I often marvel at God’s graciousness and wisdom in using our foolishness, lack of foresight, and even sin to His glory.
Be it through Scripture, the reading of biographies, or from personal experiences this truth is readily visible to any who would ponder such a thought. Why would a good, pure, and holy God care to “bail us out” of our own mistakes, using our freely chosen bad decisions to an ultimately good purpose? Joseph’s brothers come to mind, as does Samson’s blindness, or even David’s adultery with Bathsheba. Did not God use Joseph to feed the world of his day because of his brothers’ premeditated plans for murder and later greed? Did God not use Samson’s blindness to first humble the man, yet later to elevate him as a hero to be remembered for the ages as the demons’ temple crashed to the ground? Did not David’s later marriage with Bathsheba give birth to King Solomon and thus form the human genealogy that would lead to God the Son Himself?
I could go on, showing heinous sinners and a great God. Surely we often see some men and women as worse “wretches” than we are, and yet in comparison to the bright and pure perfection of God we are all utterly sinful, full of selfishness, greed, pride, lust, bitterness, and more. The fact that God uses any human at all is a cause for wonder, for admiration, and for great thankfulness. It is true that mankind, even religious leaders, put people into groups based on external piety and faith. I find it interesting that God has two and only two categories available: good and bad. Jesus, when called “good”, was intent on ensuring that the one speaking to Him understood the powerful significance of that word: “Jesus said to him, ‘Why do you call me good? No one is good except God alone (Luke 18:19, ESV).’” In contrast we are bad: we are all sinners, all lost, all undeserving, and all condemned to eternal damnation. Into such a real and palpable darkness came Christ, the light in the darkness, the hope for the desperate, the way to the lost, and the life to the dying. “For Christ also suffered once for sins, the righteous for the unrighteous, that he might bring us to God, being put to death in the flesh but made alive in the spirit (1 Peter 3:18).”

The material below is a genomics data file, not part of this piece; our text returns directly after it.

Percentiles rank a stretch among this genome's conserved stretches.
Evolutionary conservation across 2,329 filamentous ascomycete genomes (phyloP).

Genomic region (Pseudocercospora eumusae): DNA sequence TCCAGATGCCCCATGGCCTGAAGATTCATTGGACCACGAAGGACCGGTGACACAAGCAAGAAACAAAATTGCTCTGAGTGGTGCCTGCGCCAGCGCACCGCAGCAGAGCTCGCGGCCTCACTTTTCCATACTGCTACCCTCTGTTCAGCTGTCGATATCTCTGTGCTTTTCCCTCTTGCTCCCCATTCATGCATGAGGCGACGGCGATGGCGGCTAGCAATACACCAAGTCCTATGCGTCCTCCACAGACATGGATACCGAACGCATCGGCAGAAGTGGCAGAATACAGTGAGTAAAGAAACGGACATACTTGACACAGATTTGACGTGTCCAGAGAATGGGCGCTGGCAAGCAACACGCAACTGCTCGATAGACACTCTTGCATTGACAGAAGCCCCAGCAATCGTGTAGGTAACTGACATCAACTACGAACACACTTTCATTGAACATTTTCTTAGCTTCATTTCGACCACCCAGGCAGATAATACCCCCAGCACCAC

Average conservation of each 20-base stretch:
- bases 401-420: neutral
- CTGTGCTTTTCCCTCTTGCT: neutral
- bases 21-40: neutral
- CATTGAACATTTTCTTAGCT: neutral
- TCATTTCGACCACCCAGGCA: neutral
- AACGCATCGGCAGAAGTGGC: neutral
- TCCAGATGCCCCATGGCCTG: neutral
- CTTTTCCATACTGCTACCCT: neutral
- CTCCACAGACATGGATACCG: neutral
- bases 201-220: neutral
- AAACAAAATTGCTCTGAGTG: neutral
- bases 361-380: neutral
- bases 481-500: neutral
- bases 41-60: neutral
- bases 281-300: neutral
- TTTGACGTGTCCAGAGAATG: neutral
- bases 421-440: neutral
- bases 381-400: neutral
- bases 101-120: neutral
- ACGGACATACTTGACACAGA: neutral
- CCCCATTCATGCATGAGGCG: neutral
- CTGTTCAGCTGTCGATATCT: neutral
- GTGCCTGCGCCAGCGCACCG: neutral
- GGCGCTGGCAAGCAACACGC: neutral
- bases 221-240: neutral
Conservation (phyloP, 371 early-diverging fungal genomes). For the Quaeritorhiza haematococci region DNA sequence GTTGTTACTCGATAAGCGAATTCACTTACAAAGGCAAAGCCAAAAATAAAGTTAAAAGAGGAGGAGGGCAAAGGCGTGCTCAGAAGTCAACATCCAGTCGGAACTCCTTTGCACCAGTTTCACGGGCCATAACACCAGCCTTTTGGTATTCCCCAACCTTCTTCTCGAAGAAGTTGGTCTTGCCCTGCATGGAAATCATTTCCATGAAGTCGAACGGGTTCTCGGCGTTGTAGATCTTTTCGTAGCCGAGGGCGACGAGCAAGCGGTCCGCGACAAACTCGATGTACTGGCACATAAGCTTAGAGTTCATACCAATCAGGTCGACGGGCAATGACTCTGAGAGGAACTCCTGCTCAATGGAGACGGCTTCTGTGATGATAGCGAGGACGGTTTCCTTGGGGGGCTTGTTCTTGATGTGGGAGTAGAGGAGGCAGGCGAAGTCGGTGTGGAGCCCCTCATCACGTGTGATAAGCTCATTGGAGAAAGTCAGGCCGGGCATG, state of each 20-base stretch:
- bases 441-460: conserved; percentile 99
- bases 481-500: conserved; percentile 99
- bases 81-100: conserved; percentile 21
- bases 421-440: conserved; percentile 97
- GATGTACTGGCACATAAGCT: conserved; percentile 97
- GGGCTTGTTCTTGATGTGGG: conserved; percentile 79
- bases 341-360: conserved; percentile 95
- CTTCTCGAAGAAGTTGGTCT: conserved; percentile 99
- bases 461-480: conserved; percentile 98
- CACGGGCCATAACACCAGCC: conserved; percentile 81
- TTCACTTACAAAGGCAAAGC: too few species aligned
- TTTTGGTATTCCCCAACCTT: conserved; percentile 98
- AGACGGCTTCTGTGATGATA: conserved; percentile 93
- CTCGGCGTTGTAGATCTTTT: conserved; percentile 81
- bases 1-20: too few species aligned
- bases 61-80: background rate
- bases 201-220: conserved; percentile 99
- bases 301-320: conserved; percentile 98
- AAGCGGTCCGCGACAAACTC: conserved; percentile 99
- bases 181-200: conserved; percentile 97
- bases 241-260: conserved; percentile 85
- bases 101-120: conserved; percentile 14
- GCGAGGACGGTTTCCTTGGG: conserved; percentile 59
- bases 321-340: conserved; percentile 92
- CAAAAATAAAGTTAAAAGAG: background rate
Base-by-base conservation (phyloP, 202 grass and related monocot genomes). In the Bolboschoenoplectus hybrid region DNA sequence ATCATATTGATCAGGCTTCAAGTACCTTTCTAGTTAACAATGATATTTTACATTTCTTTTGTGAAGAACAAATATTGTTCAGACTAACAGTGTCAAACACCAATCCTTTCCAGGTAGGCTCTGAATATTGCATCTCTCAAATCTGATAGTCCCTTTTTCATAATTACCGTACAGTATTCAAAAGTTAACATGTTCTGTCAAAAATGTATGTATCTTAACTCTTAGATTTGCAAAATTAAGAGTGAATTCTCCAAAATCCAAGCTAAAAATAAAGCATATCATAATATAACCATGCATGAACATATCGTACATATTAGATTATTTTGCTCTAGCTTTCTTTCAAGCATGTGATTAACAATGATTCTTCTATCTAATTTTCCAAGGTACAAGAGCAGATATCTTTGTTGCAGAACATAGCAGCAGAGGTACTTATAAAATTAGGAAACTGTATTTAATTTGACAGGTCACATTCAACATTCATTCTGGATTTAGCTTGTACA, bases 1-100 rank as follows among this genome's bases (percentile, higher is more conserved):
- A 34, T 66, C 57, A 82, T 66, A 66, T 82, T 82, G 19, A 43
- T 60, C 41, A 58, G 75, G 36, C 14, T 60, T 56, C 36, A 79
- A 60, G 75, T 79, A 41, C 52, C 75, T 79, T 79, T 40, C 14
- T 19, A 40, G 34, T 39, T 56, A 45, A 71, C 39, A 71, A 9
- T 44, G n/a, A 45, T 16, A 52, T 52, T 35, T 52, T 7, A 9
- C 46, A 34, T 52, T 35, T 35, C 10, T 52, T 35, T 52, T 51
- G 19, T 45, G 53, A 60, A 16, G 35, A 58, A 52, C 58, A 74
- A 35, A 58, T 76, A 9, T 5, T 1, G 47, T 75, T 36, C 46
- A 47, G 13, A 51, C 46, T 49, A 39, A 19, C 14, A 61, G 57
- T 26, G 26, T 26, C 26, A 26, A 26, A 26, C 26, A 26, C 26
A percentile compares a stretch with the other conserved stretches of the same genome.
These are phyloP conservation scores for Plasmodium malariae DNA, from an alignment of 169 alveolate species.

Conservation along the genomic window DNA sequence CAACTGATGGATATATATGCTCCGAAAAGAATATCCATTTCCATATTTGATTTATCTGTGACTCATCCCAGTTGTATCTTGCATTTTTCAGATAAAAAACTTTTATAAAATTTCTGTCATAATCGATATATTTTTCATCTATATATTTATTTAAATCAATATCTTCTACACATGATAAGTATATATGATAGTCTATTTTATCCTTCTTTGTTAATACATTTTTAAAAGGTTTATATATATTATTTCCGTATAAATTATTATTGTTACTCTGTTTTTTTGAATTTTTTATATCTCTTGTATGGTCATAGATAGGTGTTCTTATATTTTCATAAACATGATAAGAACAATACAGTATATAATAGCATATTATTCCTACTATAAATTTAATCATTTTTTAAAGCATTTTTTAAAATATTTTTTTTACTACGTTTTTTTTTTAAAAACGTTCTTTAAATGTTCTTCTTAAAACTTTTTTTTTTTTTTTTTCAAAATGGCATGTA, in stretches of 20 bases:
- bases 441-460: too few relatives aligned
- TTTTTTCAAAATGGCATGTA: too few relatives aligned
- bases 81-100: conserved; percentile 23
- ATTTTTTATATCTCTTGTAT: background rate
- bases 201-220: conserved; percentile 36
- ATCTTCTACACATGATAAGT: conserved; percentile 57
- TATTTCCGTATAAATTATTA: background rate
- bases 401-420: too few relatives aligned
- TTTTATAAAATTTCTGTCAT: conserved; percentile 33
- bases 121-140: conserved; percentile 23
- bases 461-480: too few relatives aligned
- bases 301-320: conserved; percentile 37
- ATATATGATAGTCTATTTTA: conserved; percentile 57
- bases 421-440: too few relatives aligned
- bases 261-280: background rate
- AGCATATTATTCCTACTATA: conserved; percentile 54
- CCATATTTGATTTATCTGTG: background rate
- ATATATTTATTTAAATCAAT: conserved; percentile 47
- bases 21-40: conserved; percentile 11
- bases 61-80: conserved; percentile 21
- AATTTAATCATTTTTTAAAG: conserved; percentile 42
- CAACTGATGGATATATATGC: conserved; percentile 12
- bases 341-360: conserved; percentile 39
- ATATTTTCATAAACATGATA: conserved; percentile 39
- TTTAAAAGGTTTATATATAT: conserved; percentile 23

Now what happens when one comes to Christ and is made perfect in God’s eyes (“positionally”, that is) by the death of Christ in our place? Surely they are now “good” and have left behind all of the abominable sins of their past life, right? Absolutely not! Many will teach perfectionism to you, the doctrine that teaches that one maintains his own salvation by his own good works, thus turning Grace into Law all over again and making Christ unnecessary.
Christians may actually be the single worst offenders to the glory and greatness of God. I say this because we experienced the joys and freedoms of being saved, we have been promised heaven, we have been given the Spirit of God Himself to indwell us and help us become more like Christ. How can we who have been given so much still live daily in the squalor of our own sinfulness? Many preachers will go up to the pulpit and start to pound it when they come to this, letting our guilt be returned to us seven-fold, as we earnestly pray God to help us never sin again. And yet we sin again, and again, and again. The preacher, who may pound the pulpit, if he truly knows his own heart, must admit that he is first of all preaching to himself and to the evil that still resides in his own self. I would argue that the worse criminals are the ones that know the right thing to do, have it in their power to do it, yet blatantly do the wrong. Are not Christians like this, those who know the truth, love the good, have the power to do what is praiseworthy before God, and yet turn away regularly and do what is not right?